We demonstrated that albuminuria had independent associations with frailty beyond that of eGFR. These findings highlight the importance of increasing awareness for the frailty phenotype and perhaps suggest a need for enhanced albuminuria testing in this vulnerable population. Elevated albuminuria has been shown to have a strong association with risk for bone fractures, cardiovascular disease, end-stage renal disease, and mortality in the general population
      • Matsushita K.
      • van der Velde M.
      • Astor B.C.
      • et al.
      Association of estimated glomerular filtration rate and albuminuria with all-cause and cardiovascular mortality in general population cohorts: a collaborative meta-analysis.
      • Gansevoort R.T.
      • Matsushita K.
      • van der Velde M.
      • et al.
      Lower estimated GFR and higher albuminuria are associated with adverse kidney outcomes. A collaborative meta-analysis of general and high-risk population cohorts.
      • Daya N.R.
      • Voskertchian A.
      • Schneider A.L.
      • et al.
      Kidney function and fracture risk: the Atherosclerosis Risk in Communities (ARIC) Study.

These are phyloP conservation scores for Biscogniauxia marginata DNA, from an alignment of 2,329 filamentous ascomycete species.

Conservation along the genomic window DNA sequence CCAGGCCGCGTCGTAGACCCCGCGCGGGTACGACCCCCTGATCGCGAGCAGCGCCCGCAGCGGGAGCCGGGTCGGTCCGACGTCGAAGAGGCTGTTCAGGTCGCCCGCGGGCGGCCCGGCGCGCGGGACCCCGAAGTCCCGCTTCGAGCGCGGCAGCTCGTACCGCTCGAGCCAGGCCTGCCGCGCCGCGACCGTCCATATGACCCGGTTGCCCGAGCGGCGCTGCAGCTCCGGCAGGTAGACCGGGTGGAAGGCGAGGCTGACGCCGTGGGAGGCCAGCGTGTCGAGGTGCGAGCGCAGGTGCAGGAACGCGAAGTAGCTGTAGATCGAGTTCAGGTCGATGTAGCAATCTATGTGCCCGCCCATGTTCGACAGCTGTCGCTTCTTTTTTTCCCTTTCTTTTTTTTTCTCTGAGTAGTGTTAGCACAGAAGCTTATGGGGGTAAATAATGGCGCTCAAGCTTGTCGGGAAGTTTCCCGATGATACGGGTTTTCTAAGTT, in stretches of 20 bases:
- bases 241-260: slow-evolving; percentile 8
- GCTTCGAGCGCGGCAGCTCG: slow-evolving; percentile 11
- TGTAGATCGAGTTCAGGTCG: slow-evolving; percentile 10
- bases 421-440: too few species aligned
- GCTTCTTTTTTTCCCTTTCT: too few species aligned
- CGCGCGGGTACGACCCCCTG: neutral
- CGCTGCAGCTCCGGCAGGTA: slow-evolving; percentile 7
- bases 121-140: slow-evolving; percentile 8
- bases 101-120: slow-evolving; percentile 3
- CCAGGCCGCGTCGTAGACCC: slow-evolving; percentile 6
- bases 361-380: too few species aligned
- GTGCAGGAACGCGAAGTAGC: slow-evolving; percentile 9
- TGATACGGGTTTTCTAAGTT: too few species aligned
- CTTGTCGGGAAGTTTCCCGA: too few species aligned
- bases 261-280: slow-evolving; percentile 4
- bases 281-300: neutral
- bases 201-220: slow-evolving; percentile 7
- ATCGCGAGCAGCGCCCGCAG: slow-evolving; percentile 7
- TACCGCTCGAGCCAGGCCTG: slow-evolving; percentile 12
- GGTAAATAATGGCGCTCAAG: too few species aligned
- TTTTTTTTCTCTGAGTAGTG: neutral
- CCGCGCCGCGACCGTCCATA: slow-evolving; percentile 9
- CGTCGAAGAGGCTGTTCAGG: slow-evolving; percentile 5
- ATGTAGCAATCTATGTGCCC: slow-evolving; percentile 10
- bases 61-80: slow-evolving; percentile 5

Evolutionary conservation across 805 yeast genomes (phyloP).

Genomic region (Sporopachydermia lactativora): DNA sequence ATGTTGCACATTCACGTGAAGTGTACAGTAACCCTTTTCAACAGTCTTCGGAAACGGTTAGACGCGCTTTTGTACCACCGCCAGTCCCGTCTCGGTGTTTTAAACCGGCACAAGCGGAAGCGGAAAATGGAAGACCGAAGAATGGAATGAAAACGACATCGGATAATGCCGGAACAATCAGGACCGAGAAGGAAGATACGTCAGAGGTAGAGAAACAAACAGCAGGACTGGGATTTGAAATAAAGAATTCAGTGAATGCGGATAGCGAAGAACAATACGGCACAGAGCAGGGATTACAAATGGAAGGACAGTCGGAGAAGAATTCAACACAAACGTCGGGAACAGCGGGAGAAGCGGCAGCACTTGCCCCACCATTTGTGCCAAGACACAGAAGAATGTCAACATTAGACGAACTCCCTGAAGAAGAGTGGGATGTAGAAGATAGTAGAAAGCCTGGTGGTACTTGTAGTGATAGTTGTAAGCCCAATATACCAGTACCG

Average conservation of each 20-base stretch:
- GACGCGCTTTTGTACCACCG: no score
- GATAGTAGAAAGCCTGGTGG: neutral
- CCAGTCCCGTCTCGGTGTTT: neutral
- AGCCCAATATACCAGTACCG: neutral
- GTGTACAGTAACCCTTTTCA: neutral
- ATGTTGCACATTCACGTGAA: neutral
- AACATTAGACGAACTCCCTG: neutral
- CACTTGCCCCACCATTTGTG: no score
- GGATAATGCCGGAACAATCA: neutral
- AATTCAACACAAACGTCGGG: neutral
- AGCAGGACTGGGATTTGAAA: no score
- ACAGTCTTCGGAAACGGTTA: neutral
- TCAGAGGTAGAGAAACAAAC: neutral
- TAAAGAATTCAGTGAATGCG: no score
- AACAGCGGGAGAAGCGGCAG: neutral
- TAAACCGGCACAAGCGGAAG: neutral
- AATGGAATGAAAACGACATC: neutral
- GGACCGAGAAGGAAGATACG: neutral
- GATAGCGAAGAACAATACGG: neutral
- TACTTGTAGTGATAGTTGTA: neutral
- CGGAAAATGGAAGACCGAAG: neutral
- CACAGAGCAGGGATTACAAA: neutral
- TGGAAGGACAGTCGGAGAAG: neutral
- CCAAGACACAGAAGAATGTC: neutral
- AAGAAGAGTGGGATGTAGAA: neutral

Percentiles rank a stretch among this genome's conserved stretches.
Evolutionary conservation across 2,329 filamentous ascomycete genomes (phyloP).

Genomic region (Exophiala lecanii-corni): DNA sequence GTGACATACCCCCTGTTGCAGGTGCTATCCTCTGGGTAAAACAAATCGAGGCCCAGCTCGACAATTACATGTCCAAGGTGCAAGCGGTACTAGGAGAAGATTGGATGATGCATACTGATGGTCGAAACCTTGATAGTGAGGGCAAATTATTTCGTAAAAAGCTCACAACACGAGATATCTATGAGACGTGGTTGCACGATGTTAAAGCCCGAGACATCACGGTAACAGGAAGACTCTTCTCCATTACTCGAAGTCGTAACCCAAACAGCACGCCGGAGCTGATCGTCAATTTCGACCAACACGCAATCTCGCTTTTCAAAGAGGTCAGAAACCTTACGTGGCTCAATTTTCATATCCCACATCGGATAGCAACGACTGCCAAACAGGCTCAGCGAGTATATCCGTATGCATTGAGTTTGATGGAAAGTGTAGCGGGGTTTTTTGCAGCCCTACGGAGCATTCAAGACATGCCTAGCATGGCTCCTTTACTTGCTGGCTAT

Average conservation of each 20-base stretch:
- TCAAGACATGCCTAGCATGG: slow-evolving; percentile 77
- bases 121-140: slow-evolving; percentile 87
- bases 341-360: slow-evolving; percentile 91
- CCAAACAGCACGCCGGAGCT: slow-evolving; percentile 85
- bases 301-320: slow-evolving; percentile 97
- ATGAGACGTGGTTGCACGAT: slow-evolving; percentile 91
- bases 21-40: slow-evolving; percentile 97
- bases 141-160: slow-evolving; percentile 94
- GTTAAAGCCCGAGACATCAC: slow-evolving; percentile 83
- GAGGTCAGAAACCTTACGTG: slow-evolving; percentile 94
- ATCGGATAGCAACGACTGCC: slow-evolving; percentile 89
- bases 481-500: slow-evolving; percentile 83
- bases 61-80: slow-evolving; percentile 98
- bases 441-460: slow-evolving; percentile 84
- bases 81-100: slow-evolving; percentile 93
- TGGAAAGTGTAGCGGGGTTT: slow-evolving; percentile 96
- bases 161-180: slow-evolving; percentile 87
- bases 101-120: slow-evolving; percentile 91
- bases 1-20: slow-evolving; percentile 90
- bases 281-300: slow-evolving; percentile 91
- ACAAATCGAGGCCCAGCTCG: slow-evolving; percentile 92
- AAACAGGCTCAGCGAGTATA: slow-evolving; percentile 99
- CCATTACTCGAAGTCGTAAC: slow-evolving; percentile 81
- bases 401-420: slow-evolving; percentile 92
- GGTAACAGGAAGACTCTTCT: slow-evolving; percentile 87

and significant absolute risk increases in the older adult population.
      • Hallan S.I.
      • Matsushita K.
      • Sang Y.
      • et al.
      Age and association of kidney measures with mortality and end-stage renal disease.
      The association between CKD and frailty has a number of possible mechanisms. First, associations may be driven by common causes of CKD rather than CKD itself.
      • Walker S.R.
      • Wagner M.
      • Tangri N.
      Chronic kidney disease, frailty, and unsuccessful aging: a review.
      For example, diabetes is one of the most common causes of CKD and has been shown to be associated with increased risk for frailty.
      • Garcia-Esquinas E.
      • Graciani A.
      • Guallar-Castillon P.
      • Lopez-Garcia E.
      • Rodriguez-Manas L.
      • Rodriguez-Artalejo F.
      Diabetes and risk of frailty and its potential mechanisms: a prospective cohort study of older adults.
      However, we demonstrate consistent associations between kidney function and frailty in the presence and absence of diabetes. Alternatively, downstream effects of CKD could mediate the relationship. Often CKD is characterized by an inflammatory state, and higher inflammatory burden has been associated with frailty.
      • Chang S.S.
      • Weiss C.O.
      • Xue Q.L.
      • Fried L.P.
      Association between inflammatory-related disease burden and frailty: results from the Women's Health and Aging Studies (WHAS) I and II.